Saturday, 30 August 2014

My country right or wrong?

Dr Johnson described patriotism as the last refuge of a scoundrel, but we still seem to treat “patriot” as an inherently favourable term to this day.

It seems to me that George Bernard Shaw got it right, when he said that “patriotism is your conviction that this country is superior to all others because you were born in it.”

One of my favourite writers is Ursula Le Guin, whose books present themselves as Science Fiction, but only use the genre as a vehicle for searing insights into humanity.

“How does one hate a country, or love one?” asks a character in one of her best novels, The Left Hand of Darkness, “I know people, I know towns, farms, hills and rivers and rocks... but what is the sense of giving a boundary to all that, of giving it a name and ceasing to love where the name ceases to apply? What is love of one’s country; is it hate of one’s uncountry?”

A glorious landscape that I love
But if Scotland votes "Yes" it'll be abroad
Should I love it less then?
That’s the central issue. Love of country is closely linked to hatred of other countries. We call the latter nationalism rather than patriotism: Charles de Gaulle claimed that “Patriotism is when love of your own people comes first; nationalism, when hate for people other than your own comes first.” Curiously, though, I’ve recently had a personal experience showing that how little separates them.

I recently posted about how government, in Britain but not in Britain alone, is reacting to terrorist threats from abroad by trying to weaken key rights at home. An (inevitably anonymous) commenter wrote:

“My god are you the most un nationalistic individual in the entire UK not a single patriotic instinct in your entire body or mind.”

The writer’s tone suggests we can take him for a patriot. Indeed, for a him: his aggression suggests masculinity. Or is it perhaps that I suspect he tends to talk a load of balls?

He feels I have no nationalism or patriotism – note that he makes no distinction – but hasn’t realised that I regard such a judgement as a compliment. Britain isn’t better than anywhere else because I was born there (as it happens, I wasn’t – I’m certainly English by birth, but I was born abroad. Has that influenced my viewpoint? I rather suspect it has).

Britain’s better than many places because, among other things, it has a legal system which aspires, at least, to such principles as the presumption of innocence, and a political system which, when it resists attack from government or a particularly debased press, upholds freedom of thought, speech and assembly. It is no better than anywhere else that tries to apply those principles; and if it gives then up, it will be a lot worse.

We do Britain, or any other country, a disservice when unthinking patriotism allows our leaders casually to take such liberties away.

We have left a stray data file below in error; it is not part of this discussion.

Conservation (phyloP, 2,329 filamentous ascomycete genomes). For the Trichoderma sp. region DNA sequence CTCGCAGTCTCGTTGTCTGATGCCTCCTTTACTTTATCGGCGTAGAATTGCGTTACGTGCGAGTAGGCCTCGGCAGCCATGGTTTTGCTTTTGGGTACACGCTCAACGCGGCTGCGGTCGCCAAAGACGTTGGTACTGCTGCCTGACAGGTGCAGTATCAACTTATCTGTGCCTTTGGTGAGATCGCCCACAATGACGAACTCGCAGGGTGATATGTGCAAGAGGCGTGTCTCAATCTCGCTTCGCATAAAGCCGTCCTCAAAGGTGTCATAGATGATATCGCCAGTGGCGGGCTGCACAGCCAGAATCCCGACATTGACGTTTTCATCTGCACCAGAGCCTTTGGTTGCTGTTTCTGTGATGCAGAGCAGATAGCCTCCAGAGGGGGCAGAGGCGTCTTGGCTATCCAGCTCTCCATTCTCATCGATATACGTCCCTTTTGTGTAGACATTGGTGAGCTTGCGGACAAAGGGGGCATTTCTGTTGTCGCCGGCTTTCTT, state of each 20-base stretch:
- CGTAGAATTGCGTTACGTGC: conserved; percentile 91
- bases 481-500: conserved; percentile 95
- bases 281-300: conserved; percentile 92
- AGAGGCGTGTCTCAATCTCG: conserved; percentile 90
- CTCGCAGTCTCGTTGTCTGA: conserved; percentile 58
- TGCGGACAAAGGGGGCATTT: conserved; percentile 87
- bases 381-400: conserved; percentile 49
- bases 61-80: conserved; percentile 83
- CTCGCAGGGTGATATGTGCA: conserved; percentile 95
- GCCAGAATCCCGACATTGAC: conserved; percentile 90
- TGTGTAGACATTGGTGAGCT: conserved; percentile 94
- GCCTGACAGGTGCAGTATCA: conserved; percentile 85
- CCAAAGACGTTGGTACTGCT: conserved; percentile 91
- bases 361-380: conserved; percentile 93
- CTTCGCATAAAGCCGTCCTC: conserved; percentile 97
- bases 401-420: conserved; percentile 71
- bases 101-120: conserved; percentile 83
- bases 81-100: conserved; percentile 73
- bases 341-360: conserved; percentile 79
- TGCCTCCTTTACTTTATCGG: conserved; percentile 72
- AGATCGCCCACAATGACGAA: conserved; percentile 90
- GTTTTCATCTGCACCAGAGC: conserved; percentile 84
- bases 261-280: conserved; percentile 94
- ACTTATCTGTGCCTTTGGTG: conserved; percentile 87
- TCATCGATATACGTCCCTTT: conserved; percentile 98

It seems the author of the comment on my post has grasped none of that. Like Ursula Le Guin, I see no good reason to draw an artificial boundary at a geographical line and stop my love there. That doesn’t stop me loving what is most admirable in my country.

But my country seems intent on undermining much of what gives it most value, a health service free at the point of care, a willingness to look after the vulnerable, a commitment to educate our children. As it seems intent on whipping up a climate of fear to undermine our rights. Just yesterday, the terrorist alert level was raised to severe, though no one expects any kind of terrorist attack and deaths from terrorist action can be counted on the fingers of one maimed hand; by contrast, 1730 people died on the roads in the year to june 2013.

However, what David Cameron announced yesterday wasn’t a new initiative against bad driving, it was a move to make it possible to take away people’s passports on suspicion of terrorism. On suspicion.

All this is because of the violent success of ISIS in the Middle East. For which, I might add, the United States and Britain bear a major share of responsibility, through their invasion of Iraq. And yet we surely know which Britons have travelled to fight with ISIS and come back hardened jihadists, ready for action in Britain.

If we don’t know, then I’m at a loss to understand what purpose all that snooping by our spooks serves.

It seems to me that good intelligence is the answer to a terrorist threat – it’s what defeated the IRA in Northern Ireland – not further restrictions on human rights. That may not be a patriotic view, but it’s certainly one that upholds the very values that make Britain worth loving in the first place.

My answer to the anonymous commenter on my blog? Nothing sums it up better than the words of Carl Schurz, the first German-born American to be elected to the US senate:

My country, right or wrong; if right, to be kept right; and if wrong, to be set right.

If you can’t see that, my dear patriotic critic, you really don’t understand what a legitimate love of country is.


Anonymous said...

Yes, lovely picture of Scotland. You might need a passport next time you wish to see "our" fantastic landscapes.


David Beeson said...

Absolutely right. Especially if an independent Scotland joins the EU - and therefore Schengen. Which we've opted out of.